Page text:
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The Badger Herald

Independent Student Newspaper Since 1969

The Badger Herald

Independent Student Newspaper Since 1969

The Badger Herald


Falk announces county budget

Dane County Executive Kathleen Falk announces the difficult cuts that need to be made in new budget.[/media-credit]

Dane County Executive Kathleen Falk unveiled the county’s 2010 budget Thursday, emphasizing a “shared sacrifice” to be made on behalf of both government officials and citizens.

In total, she plans to increase property taxes by 7.9 percent, which translates to an increase of about $38 per year for the average-priced Madison home.

“I am not comfortable with this, but it is the best budget we can do,” Falk said.


Falk’s choices are prompted due to a sharp projected budget deficit of $11.6 million, which increased from $8.8 million even after Dane County employees took a 5 percent budget cut in June.

As part of the “shared sacrifice,” Falk proposed a wage reduction of an addition 3 percent for county employees, down from the 5 percent cut employees took in 2009.

She added negotiations with the Dane County Board of Supervisors re-garding the pay cut are going well, though the board was not initially in agreement with her.

“At the moment, we do not want to take a 3 percent, or any kind of wage cut,” Jeff Liswell of the Dane County Deputy Sheriff’s Association said.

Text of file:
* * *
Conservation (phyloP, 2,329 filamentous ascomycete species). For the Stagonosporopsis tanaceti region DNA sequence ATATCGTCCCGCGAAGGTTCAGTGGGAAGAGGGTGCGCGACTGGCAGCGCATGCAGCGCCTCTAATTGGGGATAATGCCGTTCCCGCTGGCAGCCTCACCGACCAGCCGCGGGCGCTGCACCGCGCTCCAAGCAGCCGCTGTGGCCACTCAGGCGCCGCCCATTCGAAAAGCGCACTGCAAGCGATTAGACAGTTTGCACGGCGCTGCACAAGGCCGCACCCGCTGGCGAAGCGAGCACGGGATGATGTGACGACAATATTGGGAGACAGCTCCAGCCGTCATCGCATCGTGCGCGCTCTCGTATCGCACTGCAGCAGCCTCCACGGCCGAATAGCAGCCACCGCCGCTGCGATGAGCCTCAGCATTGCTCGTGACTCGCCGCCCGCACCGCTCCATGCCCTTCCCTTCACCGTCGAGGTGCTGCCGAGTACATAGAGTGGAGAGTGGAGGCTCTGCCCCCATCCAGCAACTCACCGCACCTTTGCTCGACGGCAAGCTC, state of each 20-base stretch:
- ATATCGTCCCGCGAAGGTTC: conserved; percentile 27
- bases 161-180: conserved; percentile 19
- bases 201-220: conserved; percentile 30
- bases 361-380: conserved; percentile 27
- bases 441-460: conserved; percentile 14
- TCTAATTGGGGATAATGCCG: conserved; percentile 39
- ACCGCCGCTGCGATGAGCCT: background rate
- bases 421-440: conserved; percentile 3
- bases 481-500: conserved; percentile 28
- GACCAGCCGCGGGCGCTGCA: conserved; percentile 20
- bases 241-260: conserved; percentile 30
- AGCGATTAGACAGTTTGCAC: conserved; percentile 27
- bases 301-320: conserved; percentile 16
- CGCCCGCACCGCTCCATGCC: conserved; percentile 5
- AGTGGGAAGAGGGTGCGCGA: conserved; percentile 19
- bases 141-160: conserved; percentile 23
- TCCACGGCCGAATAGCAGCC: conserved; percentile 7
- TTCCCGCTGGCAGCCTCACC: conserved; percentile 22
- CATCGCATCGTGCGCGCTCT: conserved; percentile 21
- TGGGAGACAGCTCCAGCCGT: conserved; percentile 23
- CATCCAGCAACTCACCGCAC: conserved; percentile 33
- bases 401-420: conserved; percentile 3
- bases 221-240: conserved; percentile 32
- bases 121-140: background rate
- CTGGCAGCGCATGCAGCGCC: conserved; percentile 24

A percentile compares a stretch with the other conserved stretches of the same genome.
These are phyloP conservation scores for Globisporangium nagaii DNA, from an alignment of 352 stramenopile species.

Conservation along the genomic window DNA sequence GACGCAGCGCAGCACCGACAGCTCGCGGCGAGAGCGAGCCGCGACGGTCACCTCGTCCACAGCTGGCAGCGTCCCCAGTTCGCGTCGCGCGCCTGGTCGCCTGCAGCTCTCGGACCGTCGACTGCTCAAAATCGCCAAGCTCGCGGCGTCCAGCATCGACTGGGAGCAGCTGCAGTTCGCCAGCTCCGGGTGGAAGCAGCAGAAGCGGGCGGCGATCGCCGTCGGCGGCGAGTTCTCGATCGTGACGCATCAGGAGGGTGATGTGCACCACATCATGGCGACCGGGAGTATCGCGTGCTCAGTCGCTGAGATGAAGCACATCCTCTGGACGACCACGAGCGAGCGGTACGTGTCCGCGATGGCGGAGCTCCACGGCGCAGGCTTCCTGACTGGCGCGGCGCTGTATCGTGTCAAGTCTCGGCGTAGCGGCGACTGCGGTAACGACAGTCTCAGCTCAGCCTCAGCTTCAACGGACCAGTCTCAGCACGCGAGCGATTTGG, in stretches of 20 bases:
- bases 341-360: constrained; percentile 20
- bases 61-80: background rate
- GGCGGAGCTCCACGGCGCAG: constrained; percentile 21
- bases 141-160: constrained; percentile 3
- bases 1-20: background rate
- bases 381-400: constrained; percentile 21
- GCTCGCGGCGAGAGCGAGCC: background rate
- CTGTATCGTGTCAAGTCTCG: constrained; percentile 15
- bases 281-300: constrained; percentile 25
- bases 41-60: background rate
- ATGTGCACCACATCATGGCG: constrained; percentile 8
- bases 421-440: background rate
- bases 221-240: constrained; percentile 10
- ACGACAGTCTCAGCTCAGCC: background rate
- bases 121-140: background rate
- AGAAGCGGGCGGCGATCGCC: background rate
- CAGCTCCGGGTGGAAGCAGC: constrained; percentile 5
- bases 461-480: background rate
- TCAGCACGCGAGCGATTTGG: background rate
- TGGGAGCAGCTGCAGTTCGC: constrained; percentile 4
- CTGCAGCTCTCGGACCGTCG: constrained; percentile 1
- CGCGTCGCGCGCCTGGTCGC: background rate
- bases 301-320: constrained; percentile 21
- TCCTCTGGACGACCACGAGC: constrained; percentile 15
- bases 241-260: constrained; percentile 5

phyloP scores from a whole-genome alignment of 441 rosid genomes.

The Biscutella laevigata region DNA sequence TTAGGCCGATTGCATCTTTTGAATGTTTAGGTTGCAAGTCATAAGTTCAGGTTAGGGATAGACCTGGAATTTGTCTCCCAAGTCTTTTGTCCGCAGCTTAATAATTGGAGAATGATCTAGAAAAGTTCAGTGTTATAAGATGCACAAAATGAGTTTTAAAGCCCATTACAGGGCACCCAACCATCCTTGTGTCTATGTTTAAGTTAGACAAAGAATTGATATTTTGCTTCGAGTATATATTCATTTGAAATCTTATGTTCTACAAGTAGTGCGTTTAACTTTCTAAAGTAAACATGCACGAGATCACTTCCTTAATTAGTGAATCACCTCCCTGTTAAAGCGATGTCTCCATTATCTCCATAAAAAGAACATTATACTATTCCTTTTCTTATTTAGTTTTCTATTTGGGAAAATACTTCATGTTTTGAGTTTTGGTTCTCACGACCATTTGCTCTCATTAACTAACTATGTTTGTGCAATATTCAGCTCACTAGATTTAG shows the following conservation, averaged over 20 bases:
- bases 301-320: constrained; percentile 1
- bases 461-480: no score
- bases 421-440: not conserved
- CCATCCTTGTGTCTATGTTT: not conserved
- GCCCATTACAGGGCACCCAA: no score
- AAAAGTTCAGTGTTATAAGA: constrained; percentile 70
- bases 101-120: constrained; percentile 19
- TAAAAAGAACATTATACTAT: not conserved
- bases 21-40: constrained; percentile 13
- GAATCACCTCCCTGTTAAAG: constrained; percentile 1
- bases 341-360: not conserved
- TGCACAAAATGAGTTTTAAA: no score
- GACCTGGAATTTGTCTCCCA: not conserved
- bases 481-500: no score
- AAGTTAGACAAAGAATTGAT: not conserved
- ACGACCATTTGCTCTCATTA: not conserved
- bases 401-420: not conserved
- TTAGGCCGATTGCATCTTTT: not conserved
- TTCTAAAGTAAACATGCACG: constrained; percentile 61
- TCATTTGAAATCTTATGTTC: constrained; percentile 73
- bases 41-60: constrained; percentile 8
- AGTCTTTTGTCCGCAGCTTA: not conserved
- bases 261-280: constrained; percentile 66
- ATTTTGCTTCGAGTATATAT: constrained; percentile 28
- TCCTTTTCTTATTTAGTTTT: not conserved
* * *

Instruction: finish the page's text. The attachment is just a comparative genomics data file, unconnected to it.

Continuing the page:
Despite the tax increase, Falk said she hopes to maintain the current budget for the Public Safety and Human Services departments in order to best serve Dane County citizens.

Her plans include the creation of four economic support specialists to aid citizens in financial crisis, a 24-hour mental health stabilization facility and the restoration of funds from a previous budget cut for suicide prevention efforts.

Additionally, Falk will invest $12 million in the construction of an emergency radio used to contact public works officials, according to a statement.

“We must share the pain and reduce the budget from certain services, but public safety and human services have been protected,” Falk said.

Falk also plans to take on highway and road improvement projects and hopes to improve water quality by stopping water pollution.

However, Falk plans to enact “temporary” budget reductions for the Conservation Fund and Land and Water Legacy Fund, affecting the county’s natural resources.

“This is the hardest budget I’ve ever dealt with by far,” Dane County Board of Supervisors Chair Scott McDonell said. “A 7.9 percent tax increase is very high for us, but other counties like Sun Prairie typically have increases of that level.”

Still, Falk said she must be realistic about the current economic recession and believes the citizens will understand the rise in taxes.

“We based our numbers on today’s economy; they are not a wishful hope,” she said. “This is not the fault or doing of a single person.”

Supervisor Brett Hulsey called the tax raise a “bargain” since the rise could have been more drastic.

“Under the caps, we could have raised taxes up to 18 percent, but we didn’t,” Hulsey said.

He added the board will be checking sales tax numbers month by month to see if conditions in Dane County are improving.

With Christmas season approaching, Hulsey urged citizens to shop in Dane County to boost revenue and predicted a decrease in sales tax for 2011.

Falk’s proposed budget for the coming year will be submitted to the County Board for review and a finished budget is expected before Thanksgiving.

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